• Next, he hired Dr. Mark Greenspan, of Advanced Viticulture, Inc., who brought in weather stations. It’s these weather stations that dictate terroir in a more precise way. (Drip irrigation is the method used, and it’s precisely measured… There’s no waste. There’s no untimely water usage, there’s no over watering. It’s precise, sustainable, responsible, and done with great care and thought. (Mark’s comments below are expressed for critical thinking.
  • Together, they all work with Rubin’s critically acclaimed winemaker Joe Freeman.

With science to now back it up, it’s the conscientious brands that are already on line with programs like Ron Rubin’s. They’re the ones already quietly leading the green parade, with the help of certified scientists. Those who aren’t there yet, please get on board.  As we approach Earth Day, the timing of the Green Parade to have great success has never been better… or more critical.

According to Mark Greenspan, Ph.D., CCA, CPAg

As a scientist and practitioner working with the water needs of grapevine vineyards, I applaud the work done by Mr. Williams and agree wholeheartedly with him that many growers are using excessive amounts of water to irrigate their vineyards. However, to extrapolate the experience of dry farmers to that of the industry as a whole is not complete. Some vineyard soils are indeed able to support a vineyard throughout the season without irrigation when practices, such as those applied by growers like Williams, are implemented. However, a large proportion of vineyards cannot withstand the stresses experienced during a portion of the dry summer months experienced here in California, and it is a mistake to assume that all, or even most, vineyards can be farmed in this manner.

Applying the Science

That said, as a contributing [scientific] writer for a leading wine industry publication and a frequent public speaker, I have chided the industry publicly for using more water for irrigation than is necessary for vineyards. Unlike many other field and permanent crops, grapevines are thrifty water users and can be very water use efficient if water is managed carefully, using specialized sensors and devices for measuring soil moisture and plant moisture status. We delay irrigation for as long as possible into the summer months, encouraging the vines to extract as much rain-fed moisture from the soil water bank as possible. By doing this, we wean the vines off the “quick fix” of irrigation, as Williams stated, encouraging a deeper and more extensive root system. We have found that repeated years of doing this allows us to delay our first irrigation well into the latter weeks of summer. In fact, in this manner, we do find that some vineyards may be dry farmed. Yet, as I have said, most vineyards require a small amount of irrigation to get them through the period between the depletion of winter/spring moisture and the beginning of fall rains. And by imposing a mild stress on the vines, we put the vines into a water-use-efficient state where we need to irrigate with only approximately 20 percent of what the theoretical water use is for a vineyard during the period of irrigation. The net of this is that we irrigate with only a small fraction of the 100 gallons per vine that Dan Berger referred to in his article about Mr. Williams.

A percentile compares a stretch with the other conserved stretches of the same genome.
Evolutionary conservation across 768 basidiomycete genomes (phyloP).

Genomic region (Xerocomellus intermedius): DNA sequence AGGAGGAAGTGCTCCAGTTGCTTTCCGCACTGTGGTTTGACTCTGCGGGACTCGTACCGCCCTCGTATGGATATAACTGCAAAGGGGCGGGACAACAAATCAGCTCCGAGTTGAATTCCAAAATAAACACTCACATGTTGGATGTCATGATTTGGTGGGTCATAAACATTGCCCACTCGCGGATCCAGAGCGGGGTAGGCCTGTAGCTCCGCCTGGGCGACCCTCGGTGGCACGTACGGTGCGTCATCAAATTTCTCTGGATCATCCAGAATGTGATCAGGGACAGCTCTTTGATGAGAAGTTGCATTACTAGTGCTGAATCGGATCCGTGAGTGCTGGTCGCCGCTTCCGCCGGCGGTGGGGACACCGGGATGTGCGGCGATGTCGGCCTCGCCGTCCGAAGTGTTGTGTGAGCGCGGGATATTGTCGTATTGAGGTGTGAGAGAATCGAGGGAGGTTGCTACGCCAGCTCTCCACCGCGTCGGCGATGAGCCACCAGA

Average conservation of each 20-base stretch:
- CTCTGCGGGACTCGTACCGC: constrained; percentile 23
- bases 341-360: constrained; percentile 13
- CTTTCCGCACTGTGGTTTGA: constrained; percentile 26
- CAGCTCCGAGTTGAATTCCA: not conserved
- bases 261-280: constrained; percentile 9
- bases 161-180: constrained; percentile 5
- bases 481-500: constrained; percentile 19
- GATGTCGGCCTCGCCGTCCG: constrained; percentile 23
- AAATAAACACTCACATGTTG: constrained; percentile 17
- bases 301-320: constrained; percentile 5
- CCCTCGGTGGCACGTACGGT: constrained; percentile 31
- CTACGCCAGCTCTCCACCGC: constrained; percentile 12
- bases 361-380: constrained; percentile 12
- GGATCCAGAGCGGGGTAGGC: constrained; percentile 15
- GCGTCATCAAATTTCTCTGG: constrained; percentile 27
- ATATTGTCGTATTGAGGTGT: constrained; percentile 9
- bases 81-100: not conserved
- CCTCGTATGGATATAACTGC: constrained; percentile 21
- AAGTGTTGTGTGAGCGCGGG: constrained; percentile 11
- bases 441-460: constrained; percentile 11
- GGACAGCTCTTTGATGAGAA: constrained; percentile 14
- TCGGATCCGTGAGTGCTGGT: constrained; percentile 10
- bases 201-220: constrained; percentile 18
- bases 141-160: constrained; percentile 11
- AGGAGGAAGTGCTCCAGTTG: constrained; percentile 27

In essence, I have more in common with Williams’ methods than with the industry as a whole, and feel that growers can make great strides in reducing their water footprint by employing best management practices for vineyard water management. But having worked with vineyards all over the North Coast and the state, I can honestly say that to say that all vineyards should be farmed without irrigation is misleading and more needs to done in this regard to make it complete.

Mark Greenspan, President and Viticulturist of Advanced Viticulture, Inc.